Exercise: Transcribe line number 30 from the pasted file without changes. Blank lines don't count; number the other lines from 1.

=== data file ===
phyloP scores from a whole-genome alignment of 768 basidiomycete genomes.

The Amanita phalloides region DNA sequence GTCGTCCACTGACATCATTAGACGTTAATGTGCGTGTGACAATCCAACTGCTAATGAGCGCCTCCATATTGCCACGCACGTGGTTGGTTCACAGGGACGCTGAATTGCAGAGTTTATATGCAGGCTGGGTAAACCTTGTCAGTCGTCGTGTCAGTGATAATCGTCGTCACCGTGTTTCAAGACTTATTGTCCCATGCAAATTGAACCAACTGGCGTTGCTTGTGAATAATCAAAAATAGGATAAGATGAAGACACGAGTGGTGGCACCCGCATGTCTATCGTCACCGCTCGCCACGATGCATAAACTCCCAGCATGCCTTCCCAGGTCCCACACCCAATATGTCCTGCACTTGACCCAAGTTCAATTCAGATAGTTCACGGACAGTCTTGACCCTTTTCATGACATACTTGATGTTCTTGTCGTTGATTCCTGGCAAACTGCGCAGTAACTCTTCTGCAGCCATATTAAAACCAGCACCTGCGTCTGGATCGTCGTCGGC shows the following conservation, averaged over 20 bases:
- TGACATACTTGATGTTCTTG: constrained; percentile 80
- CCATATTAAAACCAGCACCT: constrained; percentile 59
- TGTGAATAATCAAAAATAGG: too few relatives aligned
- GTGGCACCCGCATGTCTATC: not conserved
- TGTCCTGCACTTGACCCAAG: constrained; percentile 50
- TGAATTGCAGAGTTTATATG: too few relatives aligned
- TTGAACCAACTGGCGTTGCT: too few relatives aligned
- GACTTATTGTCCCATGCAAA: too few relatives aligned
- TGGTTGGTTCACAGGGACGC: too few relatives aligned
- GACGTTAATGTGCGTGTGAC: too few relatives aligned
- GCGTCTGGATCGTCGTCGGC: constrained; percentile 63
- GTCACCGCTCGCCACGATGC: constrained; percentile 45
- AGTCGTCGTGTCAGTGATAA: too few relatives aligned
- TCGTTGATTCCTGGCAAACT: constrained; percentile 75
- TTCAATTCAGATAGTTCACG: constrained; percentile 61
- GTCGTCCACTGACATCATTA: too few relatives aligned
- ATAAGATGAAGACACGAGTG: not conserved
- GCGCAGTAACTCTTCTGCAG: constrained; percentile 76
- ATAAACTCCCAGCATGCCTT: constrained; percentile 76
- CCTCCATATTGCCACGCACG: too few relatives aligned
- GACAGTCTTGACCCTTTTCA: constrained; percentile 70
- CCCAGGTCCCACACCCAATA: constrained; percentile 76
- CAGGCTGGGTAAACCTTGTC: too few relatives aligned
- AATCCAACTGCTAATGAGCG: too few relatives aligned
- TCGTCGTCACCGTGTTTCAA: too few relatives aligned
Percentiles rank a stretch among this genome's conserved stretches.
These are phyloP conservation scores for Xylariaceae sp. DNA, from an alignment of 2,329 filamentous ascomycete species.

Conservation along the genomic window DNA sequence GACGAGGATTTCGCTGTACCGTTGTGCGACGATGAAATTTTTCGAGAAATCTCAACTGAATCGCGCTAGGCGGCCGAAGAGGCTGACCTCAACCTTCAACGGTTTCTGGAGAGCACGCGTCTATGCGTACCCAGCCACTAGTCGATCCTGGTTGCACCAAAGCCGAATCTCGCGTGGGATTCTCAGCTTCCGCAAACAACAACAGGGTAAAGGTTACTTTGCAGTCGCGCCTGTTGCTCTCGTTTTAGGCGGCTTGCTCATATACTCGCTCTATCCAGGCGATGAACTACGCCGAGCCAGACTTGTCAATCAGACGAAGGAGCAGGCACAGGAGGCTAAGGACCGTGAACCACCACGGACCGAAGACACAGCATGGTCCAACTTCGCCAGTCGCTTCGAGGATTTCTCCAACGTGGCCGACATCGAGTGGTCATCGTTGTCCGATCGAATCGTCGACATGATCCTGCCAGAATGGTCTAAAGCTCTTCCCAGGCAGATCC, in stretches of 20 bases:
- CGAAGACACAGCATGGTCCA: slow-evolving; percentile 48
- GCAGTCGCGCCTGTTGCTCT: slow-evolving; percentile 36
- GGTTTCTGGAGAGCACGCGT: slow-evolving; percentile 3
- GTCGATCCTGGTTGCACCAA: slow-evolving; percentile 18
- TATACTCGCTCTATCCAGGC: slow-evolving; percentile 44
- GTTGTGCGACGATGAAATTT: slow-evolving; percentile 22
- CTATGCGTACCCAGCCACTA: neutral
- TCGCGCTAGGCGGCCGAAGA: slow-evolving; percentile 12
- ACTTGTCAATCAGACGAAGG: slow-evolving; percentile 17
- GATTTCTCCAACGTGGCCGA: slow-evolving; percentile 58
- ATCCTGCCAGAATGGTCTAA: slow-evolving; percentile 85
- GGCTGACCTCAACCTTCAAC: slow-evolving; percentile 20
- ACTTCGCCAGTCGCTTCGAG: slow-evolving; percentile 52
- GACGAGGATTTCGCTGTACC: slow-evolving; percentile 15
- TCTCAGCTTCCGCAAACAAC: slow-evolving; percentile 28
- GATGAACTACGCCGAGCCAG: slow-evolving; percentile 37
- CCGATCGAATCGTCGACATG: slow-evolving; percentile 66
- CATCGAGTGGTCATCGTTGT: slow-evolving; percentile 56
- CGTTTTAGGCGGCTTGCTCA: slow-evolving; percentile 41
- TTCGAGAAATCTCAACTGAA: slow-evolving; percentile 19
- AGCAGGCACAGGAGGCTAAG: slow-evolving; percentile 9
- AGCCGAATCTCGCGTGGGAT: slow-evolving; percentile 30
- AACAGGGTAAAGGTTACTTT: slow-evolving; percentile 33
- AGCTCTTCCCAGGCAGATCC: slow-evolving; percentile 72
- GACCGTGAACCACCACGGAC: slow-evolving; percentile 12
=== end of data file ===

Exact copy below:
Conservation along the genomic window DNA sequence GACGAGGATTTCGCTGTACCGTTGTGCGACGATGAAATTTTTCGAGAAATCTCAACTGAATCGCGCTAGGCGGCCGAAGAGGCTGACCTCAACCTTCAACGGTTTCTGGAGAGCACGCGTCTATGCGTACCCAGCCACTAGTCGATCCTGGTTGCACCAAAGCCGAATCTCGCGTGGGATTCTCAGCTTCCGCAAACAACAACAGGGTAAAGGTTACTTTGCAGTCGCGCCTGTTGCTCTCGTTTTAGGCGGCTTGCTCATATACTCGCTCTATCCAGGCGATGAACTACGCCGAGCCAGACTTGTCAATCAGACGAAGGAGCAGGCACAGGAGGCTAAGGACCGTGAACCACCACGGACCGAAGACACAGCATGGTCCAACTTCGCCAGTCGCTTCGAGGATTTCTCCAACGTGGCCGACATCGAGTGGTCATCGTTGTCCGATCGAATCGTCGACATGATCCTGCCAGAATGGTCTAAAGCTCTTCCCAGGCAGATCC, in stretches of 20 bases: